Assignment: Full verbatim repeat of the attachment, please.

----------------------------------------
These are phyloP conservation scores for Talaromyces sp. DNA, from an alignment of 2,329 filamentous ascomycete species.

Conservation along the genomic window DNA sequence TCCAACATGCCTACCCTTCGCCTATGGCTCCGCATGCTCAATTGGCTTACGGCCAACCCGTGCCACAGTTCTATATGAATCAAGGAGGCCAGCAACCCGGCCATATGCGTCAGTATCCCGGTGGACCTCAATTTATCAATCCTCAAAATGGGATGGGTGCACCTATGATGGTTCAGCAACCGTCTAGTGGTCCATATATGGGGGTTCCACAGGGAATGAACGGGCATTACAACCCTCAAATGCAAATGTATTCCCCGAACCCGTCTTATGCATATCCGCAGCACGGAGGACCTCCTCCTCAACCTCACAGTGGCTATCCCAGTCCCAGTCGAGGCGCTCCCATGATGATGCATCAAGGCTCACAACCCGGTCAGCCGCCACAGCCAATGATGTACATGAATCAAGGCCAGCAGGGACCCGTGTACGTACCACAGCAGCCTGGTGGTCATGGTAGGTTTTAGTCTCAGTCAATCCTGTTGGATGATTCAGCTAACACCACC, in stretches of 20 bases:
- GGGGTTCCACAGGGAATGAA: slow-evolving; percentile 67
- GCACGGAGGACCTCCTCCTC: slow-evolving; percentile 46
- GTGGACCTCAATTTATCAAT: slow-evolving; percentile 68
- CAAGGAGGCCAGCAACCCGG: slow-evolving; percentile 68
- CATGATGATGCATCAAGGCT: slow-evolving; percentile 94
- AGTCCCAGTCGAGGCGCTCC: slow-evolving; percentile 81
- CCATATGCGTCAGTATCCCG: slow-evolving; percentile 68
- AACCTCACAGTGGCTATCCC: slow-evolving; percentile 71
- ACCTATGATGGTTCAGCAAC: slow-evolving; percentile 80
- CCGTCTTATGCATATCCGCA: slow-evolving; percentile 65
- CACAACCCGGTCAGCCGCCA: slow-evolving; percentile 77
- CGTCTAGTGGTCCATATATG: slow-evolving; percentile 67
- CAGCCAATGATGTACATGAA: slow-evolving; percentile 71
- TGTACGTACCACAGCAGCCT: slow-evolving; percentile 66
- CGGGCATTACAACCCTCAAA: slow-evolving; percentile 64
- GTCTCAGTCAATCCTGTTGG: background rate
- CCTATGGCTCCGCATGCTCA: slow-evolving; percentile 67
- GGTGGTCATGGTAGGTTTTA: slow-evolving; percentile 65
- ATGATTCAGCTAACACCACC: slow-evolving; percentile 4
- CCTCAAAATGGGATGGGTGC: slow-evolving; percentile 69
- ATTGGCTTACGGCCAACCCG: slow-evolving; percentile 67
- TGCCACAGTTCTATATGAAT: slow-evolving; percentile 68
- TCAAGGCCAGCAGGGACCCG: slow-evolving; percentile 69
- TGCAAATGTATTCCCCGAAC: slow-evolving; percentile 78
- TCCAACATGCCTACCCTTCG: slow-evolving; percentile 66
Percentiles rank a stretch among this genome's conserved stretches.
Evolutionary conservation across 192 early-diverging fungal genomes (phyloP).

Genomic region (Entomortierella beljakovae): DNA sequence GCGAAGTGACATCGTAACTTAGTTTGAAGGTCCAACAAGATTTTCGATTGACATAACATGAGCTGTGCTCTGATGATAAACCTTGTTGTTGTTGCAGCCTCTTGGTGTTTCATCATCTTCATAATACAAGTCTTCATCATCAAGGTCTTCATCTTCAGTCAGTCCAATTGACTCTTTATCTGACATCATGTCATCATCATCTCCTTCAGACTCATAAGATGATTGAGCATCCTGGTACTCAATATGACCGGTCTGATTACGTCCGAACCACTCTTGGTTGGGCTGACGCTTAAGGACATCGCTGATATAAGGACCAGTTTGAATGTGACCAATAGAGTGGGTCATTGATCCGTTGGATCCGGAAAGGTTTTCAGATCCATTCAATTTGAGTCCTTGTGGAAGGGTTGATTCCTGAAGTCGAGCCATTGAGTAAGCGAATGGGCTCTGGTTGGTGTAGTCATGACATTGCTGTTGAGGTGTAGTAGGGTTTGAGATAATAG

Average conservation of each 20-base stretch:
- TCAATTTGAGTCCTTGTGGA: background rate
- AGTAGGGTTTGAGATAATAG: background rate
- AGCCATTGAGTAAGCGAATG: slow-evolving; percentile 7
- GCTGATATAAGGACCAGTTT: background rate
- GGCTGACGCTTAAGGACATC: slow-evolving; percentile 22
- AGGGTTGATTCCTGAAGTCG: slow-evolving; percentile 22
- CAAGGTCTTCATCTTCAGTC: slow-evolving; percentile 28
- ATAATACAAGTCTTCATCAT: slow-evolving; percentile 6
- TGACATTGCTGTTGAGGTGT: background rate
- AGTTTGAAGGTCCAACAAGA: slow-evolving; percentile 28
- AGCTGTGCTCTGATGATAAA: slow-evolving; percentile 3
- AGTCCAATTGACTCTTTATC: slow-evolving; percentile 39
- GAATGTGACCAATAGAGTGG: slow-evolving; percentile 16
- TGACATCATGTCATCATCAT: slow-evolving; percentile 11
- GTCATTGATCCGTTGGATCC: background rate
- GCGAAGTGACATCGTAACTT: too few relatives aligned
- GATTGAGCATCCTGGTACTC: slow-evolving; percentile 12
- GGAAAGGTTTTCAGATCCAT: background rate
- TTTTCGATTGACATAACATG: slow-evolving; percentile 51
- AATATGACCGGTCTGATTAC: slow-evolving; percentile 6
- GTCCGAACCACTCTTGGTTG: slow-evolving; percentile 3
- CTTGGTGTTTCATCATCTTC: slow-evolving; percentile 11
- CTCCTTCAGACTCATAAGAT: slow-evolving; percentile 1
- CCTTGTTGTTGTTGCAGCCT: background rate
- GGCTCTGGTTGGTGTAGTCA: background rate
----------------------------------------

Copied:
These are phyloP conservation scores for Talaromyces sp. DNA, from an alignment of 2,329 filamentous ascomycete species.

Conservation along the genomic window DNA sequence TCCAACATGCCTACCCTTCGCCTATGGCTCCGCATGCTCAATTGGCTTACGGCCAACCCGTGCCACAGTTCTATATGAATCAAGGAGGCCAGCAACCCGGCCATATGCGTCAGTATCCCGGTGGACCTCAATTTATCAATCCTCAAAATGGGATGGGTGCACCTATGATGGTTCAGCAACCGTCTAGTGGTCCATATATGGGGGTTCCACAGGGAATGAACGGGCATTACAACCCTCAAATGCAAATGTATTCCCCGAACCCGTCTTATGCATATCCGCAGCACGGAGGACCTCCTCCTCAACCTCACAGTGGCTATCCCAGTCCCAGTCGAGGCGCTCCCATGATGATGCATCAAGGCTCACAACCCGGTCAGCCGCCACAGCCAATGATGTACATGAATCAAGGCCAGCAGGGACCCGTGTACGTACCACAGCAGCCTGGTGGTCATGGTAGGTTTTAGTCTCAGTCAATCCTGTTGGATGATTCAGCTAACACCACC, in stretches of 20 bases:
- GGGGTTCCACAGGGAATGAA: slow-evolving; percentile 67
- GCACGGAGGACCTCCTCCTC: slow-evolving; percentile 46
- GTGGACCTCAATTTATCAAT: slow-evolving; percentile 68
- CAAGGAGGCCAGCAACCCGG: slow-evolving; percentile 68
- CATGATGATGCATCAAGGCT: slow-evolving; percentile 94
- AGTCCCAGTCGAGGCGCTCC: slow-evolving; percentile 81
- CCATATGCGTCAGTATCCCG: slow-evolving; percentile 68
- AACCTCACAGTGGCTATCCC: slow-evolving; percentile 71
- ACCTATGATGGTTCAGCAAC: slow-evolving; percentile 80
- CCGTCTTATGCATATCCGCA: slow-evolving; percentile 65
- CACAACCCGGTCAGCCGCCA: slow-evolving; percentile 77
- CGTCTAGTGGTCCATATATG: slow-evolving; percentile 67
- CAGCCAATGATGTACATGAA: slow-evolving; percentile 71
- TGTACGTACCACAGCAGCCT: slow-evolving; percentile 66
- CGGGCATTACAACCCTCAAA: slow-evolving; percentile 64
- GTCTCAGTCAATCCTGTTGG: background rate
- CCTATGGCTCCGCATGCTCA: slow-evolving; percentile 67
- GGTGGTCATGGTAGGTTTTA: slow-evolving; percentile 65
- ATGATTCAGCTAACACCACC: slow-evolving; percentile 4
- CCTCAAAATGGGATGGGTGC: slow-evolving; percentile 69
- ATTGGCTTACGGCCAACCCG: slow-evolving; percentile 67
- TGCCACAGTTCTATATGAAT: slow-evolving; percentile 68
- TCAAGGCCAGCAGGGACCCG: slow-evolving; percentile 69
- TGCAAATGTATTCCCCGAAC: slow-evolving; percentile 78
- TCCAACATGCCTACCCTTCG: slow-evolving; percentile 66
Percentiles rank a stretch among this genome's conserved stretches.
Evolutionary conservation across 192 early-diverging fungal genomes (phyloP).

Genomic region (Entomortierella beljakovae): DNA sequence GCGAAGTGACATCGTAACTTAGTTTGAAGGTCCAACAAGATTTTCGATTGACATAACATGAGCTGTGCTCTGATGATAAACCTTGTTGTTGTTGCAGCCTCTTGGTGTTTCATCATCTTCATAATACAAGTCTTCATCATCAAGGTCTTCATCTTCAGTCAGTCCAATTGACTCTTTATCTGACATCATGTCATCATCATCTCCTTCAGACTCATAAGATGATTGAGCATCCTGGTACTCAATATGACCGGTCTGATTACGTCCGAACCACTCTTGGTTGGGCTGACGCTTAAGGACATCGCTGATATAAGGACCAGTTTGAATGTGACCAATAGAGTGGGTCATTGATCCGTTGGATCCGGAAAGGTTTTCAGATCCATTCAATTTGAGTCCTTGTGGAAGGGTTGATTCCTGAAGTCGAGCCATTGAGTAAGCGAATGGGCTCTGGTTGGTGTAGTCATGACATTGCTGTTGAGGTGTAGTAGGGTTTGAGATAATAG

Average conservation of each 20-base stretch:
- TCAATTTGAGTCCTTGTGGA: background rate
- AGTAGGGTTTGAGATAATAG: background rate
- AGCCATTGAGTAAGCGAATG: slow-evolving; percentile 7
- GCTGATATAAGGACCAGTTT: background rate
- GGCTGACGCTTAAGGACATC: slow-evolving; percentile 22
- AGGGTTGATTCCTGAAGTCG: slow-evolving; percentile 22
- CAAGGTCTTCATCTTCAGTC: slow-evolving; percentile 28
- ATAATACAAGTCTTCATCAT: slow-evolving; percentile 6
- TGACATTGCTGTTGAGGTGT: background rate
- AGTTTGAAGGTCCAACAAGA: slow-evolving; percentile 28
- AGCTGTGCTCTGATGATAAA: slow-evolving; percentile 3
- AGTCCAATTGACTCTTTATC: slow-evolving; percentile 39
- GAATGTGACCAATAGAGTGG: slow-evolving; percentile 16
- TGACATCATGTCATCATCAT: slow-evolving; percentile 11
- GTCATTGATCCGTTGGATCC: background rate
- GCGAAGTGACATCGTAACTT: too few relatives aligned
- GATTGAGCATCCTGGTACTC: slow-evolving; percentile 12
- GGAAAGGTTTTCAGATCCAT: background rate
- TTTTCGATTGACATAACATG: slow-evolving; percentile 51
- AATATGACCGGTCTGATTAC: slow-evolving; percentile 6
- GTCCGAACCACTCTTGGTTG: slow-evolving; percentile 3
- CTTGGTGTTTCATCATCTTC: slow-evolving; percentile 11
- CTCCTTCAGACTCATAAGAT: slow-evolving; percentile 1
- CCTTGTTGTTGTTGCAGCCT: background rate
- GGCTCTGGTTGGTGTAGTCA: background rate